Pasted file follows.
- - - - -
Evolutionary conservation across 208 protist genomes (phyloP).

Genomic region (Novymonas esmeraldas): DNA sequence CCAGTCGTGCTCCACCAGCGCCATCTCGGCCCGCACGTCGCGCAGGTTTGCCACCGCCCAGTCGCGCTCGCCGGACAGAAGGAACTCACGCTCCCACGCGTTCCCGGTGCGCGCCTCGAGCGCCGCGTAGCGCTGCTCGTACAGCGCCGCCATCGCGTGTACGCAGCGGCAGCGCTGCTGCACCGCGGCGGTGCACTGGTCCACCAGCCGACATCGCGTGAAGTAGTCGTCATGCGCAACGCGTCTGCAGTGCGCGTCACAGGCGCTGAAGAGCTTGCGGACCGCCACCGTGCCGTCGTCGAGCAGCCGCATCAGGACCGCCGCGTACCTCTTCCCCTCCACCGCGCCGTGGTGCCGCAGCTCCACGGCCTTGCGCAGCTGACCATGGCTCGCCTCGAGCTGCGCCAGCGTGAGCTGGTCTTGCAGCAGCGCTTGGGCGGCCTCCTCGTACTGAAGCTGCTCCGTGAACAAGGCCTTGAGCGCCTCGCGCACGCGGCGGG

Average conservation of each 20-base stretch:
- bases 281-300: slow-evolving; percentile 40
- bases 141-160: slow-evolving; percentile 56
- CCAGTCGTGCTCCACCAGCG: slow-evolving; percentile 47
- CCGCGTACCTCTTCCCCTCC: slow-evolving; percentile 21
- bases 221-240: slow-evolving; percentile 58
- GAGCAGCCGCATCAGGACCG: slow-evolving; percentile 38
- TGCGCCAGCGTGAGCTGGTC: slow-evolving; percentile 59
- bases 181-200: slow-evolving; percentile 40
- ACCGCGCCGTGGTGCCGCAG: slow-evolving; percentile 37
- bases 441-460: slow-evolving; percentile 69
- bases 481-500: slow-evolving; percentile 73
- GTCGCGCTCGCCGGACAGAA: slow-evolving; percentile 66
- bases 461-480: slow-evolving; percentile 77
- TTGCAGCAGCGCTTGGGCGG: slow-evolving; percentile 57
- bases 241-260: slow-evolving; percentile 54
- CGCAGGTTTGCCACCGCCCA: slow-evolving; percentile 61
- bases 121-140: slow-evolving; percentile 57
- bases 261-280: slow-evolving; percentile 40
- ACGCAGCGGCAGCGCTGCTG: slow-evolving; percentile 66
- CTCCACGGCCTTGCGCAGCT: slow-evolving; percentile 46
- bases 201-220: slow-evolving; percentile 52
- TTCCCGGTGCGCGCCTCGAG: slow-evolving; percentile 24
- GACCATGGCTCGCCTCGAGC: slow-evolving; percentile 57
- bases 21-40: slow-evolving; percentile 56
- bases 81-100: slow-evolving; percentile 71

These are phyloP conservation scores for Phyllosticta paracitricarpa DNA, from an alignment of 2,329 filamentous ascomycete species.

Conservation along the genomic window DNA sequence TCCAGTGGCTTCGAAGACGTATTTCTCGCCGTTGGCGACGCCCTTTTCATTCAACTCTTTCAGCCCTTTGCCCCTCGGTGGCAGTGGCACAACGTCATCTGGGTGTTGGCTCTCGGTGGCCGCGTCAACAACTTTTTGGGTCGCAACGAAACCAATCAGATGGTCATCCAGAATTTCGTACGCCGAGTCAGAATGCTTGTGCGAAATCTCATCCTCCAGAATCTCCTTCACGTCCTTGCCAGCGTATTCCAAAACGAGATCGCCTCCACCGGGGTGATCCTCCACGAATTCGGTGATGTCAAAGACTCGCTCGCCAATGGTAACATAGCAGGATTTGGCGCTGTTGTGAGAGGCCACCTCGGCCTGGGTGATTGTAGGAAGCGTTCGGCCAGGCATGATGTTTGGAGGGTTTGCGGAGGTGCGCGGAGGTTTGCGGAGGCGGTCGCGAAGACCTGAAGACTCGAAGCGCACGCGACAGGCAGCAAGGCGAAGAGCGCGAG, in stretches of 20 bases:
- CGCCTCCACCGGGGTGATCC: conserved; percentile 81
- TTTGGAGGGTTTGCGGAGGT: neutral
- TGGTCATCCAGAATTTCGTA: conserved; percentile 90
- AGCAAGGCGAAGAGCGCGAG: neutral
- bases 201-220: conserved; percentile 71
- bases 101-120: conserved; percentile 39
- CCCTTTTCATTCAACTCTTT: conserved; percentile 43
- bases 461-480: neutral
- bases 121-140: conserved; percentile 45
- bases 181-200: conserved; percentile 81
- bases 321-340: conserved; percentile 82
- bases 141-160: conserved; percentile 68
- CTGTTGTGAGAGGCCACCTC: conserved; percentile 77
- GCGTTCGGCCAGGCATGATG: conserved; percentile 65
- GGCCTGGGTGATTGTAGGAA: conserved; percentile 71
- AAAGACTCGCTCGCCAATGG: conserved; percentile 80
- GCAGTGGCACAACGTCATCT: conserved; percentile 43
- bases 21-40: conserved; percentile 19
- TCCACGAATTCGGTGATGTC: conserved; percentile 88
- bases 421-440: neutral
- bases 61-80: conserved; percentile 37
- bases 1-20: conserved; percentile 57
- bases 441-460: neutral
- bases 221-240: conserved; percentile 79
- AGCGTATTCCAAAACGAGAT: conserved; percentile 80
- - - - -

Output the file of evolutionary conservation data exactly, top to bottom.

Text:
Evolutionary conservation across 208 protist genomes (phyloP).

Genomic region (Novymonas esmeraldas): DNA sequence CCAGTCGTGCTCCACCAGCGCCATCTCGGCCCGCACGTCGCGCAGGTTTGCCACCGCCCAGTCGCGCTCGCCGGACAGAAGGAACTCACGCTCCCACGCGTTCCCGGTGCGCGCCTCGAGCGCCGCGTAGCGCTGCTCGTACAGCGCCGCCATCGCGTGTACGCAGCGGCAGCGCTGCTGCACCGCGGCGGTGCACTGGTCCACCAGCCGACATCGCGTGAAGTAGTCGTCATGCGCAACGCGTCTGCAGTGCGCGTCACAGGCGCTGAAGAGCTTGCGGACCGCCACCGTGCCGTCGTCGAGCAGCCGCATCAGGACCGCCGCGTACCTCTTCCCCTCCACCGCGCCGTGGTGCCGCAGCTCCACGGCCTTGCGCAGCTGACCATGGCTCGCCTCGAGCTGCGCCAGCGTGAGCTGGTCTTGCAGCAGCGCTTGGGCGGCCTCCTCGTACTGAAGCTGCTCCGTGAACAAGGCCTTGAGCGCCTCGCGCACGCGGCGGG

Average conservation of each 20-base stretch:
- bases 281-300: slow-evolving; percentile 40
- bases 141-160: slow-evolving; percentile 56
- CCAGTCGTGCTCCACCAGCG: slow-evolving; percentile 47
- CCGCGTACCTCTTCCCCTCC: slow-evolving; percentile 21
- bases 221-240: slow-evolving; percentile 58
- GAGCAGCCGCATCAGGACCG: slow-evolving; percentile 38
- TGCGCCAGCGTGAGCTGGTC: slow-evolving; percentile 59
- bases 181-200: slow-evolving; percentile 40
- ACCGCGCCGTGGTGCCGCAG: slow-evolving; percentile 37
- bases 441-460: slow-evolving; percentile 69
- bases 481-500: slow-evolving; percentile 73
- GTCGCGCTCGCCGGACAGAA: slow-evolving; percentile 66
- bases 461-480: slow-evolving; percentile 77
- TTGCAGCAGCGCTTGGGCGG: slow-evolving; percentile 57
- bases 241-260: slow-evolving; percentile 54
- CGCAGGTTTGCCACCGCCCA: slow-evolving; percentile 61
- bases 121-140: slow-evolving; percentile 57
- bases 261-280: slow-evolving; percentile 40
- ACGCAGCGGCAGCGCTGCTG: slow-evolving; percentile 66
- CTCCACGGCCTTGCGCAGCT: slow-evolving; percentile 46
- bases 201-220: slow-evolving; percentile 52
- TTCCCGGTGCGCGCCTCGAG: slow-evolving; percentile 24
- GACCATGGCTCGCCTCGAGC: slow-evolving; percentile 57
- bases 21-40: slow-evolving; percentile 56
- bases 81-100: slow-evolving; percentile 71

These are phyloP conservation scores for Phyllosticta paracitricarpa DNA, from an alignment of 2,329 filamentous ascomycete species.

Conservation along the genomic window DNA sequence TCCAGTGGCTTCGAAGACGTATTTCTCGCCGTTGGCGACGCCCTTTTCATTCAACTCTTTCAGCCCTTTGCCCCTCGGTGGCAGTGGCACAACGTCATCTGGGTGTTGGCTCTCGGTGGCCGCGTCAACAACTTTTTGGGTCGCAACGAAACCAATCAGATGGTCATCCAGAATTTCGTACGCCGAGTCAGAATGCTTGTGCGAAATCTCATCCTCCAGAATCTCCTTCACGTCCTTGCCAGCGTATTCCAAAACGAGATCGCCTCCACCGGGGTGATCCTCCACGAATTCGGTGATGTCAAAGACTCGCTCGCCAATGGTAACATAGCAGGATTTGGCGCTGTTGTGAGAGGCCACCTCGGCCTGGGTGATTGTAGGAAGCGTTCGGCCAGGCATGATGTTTGGAGGGTTTGCGGAGGTGCGCGGAGGTTTGCGGAGGCGGTCGCGAAGACCTGAAGACTCGAAGCGCACGCGACAGGCAGCAAGGCGAAGAGCGCGAG, in stretches of 20 bases:
- CGCCTCCACCGGGGTGATCC: conserved; percentile 81
- TTTGGAGGGTTTGCGGAGGT: neutral
- TGGTCATCCAGAATTTCGTA: conserved; percentile 90
- AGCAAGGCGAAGAGCGCGAG: neutral
- bases 201-220: conserved; percentile 71
- bases 101-120: conserved; percentile 39
- CCCTTTTCATTCAACTCTTT: conserved; percentile 43
- bases 461-480: neutral
- bases 121-140: conserved; percentile 45
- bases 181-200: conserved; percentile 81
- bases 321-340: conserved; percentile 82
- bases 141-160: conserved; percentile 68
- CTGTTGTGAGAGGCCACCTC: conserved; percentile 77
- GCGTTCGGCCAGGCATGATG: conserved; percentile 65
- GGCCTGGGTGATTGTAGGAA: conserved; percentile 71
- AAAGACTCGCTCGCCAATGG: conserved; percentile 80
- GCAGTGGCACAACGTCATCT: conserved; percentile 43
- bases 21-40: conserved; percentile 19
- TCCACGAATTCGGTGATGTC: conserved; percentile 88
- bases 421-440: neutral
- bases 61-80: conserved; percentile 37
- bases 1-20: conserved; percentile 57
- bases 441-460: neutral
- bases 221-240: conserved; percentile 79
- AGCGTATTCCAAAACGAGAT: conserved; percentile 80